“Our main objective is to make sure we can be successful, that we operate sustainable business models and, therefore, that we can provide job security and that we are competitive in the market.”
Goldby says the organisation has made “difficult choices”. “We have deliberately made those choices and have not been reactionary. If [an organisation] reacts just like that, it is probably then not thinking of the impact [of its decisions] in two, three, or four years’ time.”
She says One Housing Group’s pay policy is constantly under review, and she would like to work with its unions, which include Unite, about how best to review the policy to ensure it is in line with the organisation’s social housing peer group.
But this will not involve a review of each employee’s pay, she says. “We’ve been through enough difficult times and we want to focus on some of the good stuff and where we can add value.”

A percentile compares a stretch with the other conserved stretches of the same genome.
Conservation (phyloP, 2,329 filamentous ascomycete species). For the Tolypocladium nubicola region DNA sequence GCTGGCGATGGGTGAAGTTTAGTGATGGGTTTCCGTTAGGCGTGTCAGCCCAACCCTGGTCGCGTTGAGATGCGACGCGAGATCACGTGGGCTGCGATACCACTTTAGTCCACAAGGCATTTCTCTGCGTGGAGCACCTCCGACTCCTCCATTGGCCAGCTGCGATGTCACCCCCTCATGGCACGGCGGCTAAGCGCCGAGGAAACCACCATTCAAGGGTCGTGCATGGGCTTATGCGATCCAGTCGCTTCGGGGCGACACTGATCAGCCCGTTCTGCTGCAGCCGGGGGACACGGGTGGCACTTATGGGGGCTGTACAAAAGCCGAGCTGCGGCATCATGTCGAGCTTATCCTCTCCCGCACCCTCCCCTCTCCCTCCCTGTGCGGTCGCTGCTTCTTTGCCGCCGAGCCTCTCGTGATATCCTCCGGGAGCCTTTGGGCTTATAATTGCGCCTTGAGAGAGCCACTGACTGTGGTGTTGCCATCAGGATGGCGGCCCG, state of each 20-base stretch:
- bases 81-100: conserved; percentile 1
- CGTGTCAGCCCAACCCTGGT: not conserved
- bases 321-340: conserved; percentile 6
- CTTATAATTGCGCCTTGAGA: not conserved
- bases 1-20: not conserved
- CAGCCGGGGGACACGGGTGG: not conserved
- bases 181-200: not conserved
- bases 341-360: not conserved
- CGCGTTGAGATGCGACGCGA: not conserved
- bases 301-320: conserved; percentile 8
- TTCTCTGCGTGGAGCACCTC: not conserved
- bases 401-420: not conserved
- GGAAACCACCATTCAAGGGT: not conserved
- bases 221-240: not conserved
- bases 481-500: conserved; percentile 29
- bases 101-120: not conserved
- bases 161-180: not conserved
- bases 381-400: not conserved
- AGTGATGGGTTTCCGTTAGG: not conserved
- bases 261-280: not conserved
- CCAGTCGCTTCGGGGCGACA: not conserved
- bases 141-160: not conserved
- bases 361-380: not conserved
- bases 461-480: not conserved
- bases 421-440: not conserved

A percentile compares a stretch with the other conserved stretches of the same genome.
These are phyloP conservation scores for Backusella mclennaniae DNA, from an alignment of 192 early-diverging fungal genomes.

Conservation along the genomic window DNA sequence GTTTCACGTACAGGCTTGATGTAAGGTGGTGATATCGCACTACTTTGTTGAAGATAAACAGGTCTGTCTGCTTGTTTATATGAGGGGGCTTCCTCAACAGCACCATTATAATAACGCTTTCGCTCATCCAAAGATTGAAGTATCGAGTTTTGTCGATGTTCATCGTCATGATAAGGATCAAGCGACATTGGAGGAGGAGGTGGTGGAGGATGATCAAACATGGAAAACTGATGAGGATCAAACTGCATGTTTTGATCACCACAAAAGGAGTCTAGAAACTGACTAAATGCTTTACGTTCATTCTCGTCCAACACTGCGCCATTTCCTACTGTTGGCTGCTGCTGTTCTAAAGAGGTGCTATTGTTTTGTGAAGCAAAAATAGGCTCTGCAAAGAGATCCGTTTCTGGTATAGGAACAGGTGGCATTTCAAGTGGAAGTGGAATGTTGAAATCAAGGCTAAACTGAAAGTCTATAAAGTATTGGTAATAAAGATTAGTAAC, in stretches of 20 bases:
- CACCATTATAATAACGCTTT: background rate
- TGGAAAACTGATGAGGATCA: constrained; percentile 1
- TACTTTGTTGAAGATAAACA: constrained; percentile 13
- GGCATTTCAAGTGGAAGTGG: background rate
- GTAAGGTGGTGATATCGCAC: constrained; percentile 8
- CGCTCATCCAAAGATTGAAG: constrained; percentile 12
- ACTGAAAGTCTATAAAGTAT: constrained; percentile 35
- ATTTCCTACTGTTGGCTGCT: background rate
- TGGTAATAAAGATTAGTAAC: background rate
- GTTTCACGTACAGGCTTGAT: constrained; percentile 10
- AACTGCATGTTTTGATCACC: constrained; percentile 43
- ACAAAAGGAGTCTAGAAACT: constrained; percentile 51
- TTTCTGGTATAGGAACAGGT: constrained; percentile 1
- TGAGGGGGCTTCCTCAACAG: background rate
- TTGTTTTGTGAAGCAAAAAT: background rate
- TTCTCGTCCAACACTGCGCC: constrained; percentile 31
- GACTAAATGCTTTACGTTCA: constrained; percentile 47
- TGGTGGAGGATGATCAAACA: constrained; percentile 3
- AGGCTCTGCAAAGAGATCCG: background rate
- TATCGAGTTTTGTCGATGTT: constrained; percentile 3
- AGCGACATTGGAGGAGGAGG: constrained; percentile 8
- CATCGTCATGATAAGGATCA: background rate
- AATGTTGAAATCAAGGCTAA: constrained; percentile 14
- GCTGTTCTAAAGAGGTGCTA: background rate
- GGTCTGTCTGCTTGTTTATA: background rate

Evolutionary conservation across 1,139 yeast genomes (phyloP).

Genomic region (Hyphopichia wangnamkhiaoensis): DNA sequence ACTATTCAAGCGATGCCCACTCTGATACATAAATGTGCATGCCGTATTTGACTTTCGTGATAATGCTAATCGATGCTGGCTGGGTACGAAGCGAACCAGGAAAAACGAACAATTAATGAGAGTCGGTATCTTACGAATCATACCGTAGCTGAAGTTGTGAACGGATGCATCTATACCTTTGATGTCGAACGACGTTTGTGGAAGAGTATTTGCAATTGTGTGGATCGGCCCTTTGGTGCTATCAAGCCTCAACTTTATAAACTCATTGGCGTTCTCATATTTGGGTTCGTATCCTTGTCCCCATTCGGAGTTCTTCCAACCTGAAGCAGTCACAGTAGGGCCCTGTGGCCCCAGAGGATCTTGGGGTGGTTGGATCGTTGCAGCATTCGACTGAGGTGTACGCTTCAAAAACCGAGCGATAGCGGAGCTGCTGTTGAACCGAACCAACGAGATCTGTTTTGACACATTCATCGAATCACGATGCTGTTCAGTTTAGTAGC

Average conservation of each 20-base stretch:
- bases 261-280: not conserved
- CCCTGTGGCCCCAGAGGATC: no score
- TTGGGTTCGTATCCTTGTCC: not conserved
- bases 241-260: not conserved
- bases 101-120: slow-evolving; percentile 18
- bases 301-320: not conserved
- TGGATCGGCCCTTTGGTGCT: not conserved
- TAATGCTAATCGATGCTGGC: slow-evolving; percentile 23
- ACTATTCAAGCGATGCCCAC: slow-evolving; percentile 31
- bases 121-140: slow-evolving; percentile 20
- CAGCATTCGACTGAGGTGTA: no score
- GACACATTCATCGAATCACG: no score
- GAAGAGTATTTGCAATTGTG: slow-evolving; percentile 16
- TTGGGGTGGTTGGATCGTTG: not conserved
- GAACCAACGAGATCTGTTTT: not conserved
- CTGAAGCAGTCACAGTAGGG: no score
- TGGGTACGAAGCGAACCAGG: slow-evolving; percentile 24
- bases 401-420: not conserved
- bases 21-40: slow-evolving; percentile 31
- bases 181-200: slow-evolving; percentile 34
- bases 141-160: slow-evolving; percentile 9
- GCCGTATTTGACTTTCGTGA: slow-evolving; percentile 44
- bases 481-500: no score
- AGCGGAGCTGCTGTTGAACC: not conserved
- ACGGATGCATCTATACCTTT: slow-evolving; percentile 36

Goldby believes the organisation’s benefits package is a key tool with which to add to its employee value proposition. Accordingly, she is currently reviewing the benefits offering. She kick-started this exercise with a three-year partnership deal with employee engagement provider Best Companies, which will survey staff annually about the employer and the benefits it offers.
“In between annual surveys, I want to do quarterly temperature checks on how we’re progressing with things,” she adds.
Goldby also plans to create employee-based focus groups to take responsibility for the future direction of benefits. “The ideal situation is that people take on responsibility for what can and can’t be done around their roles,” she says.
“On the care side of the business, for example, it’s highly unlikely that we’d be able to offer flexible annual leave because of the strict rota patterns required to provide care. But what’s the point of me telling staff something they already know?”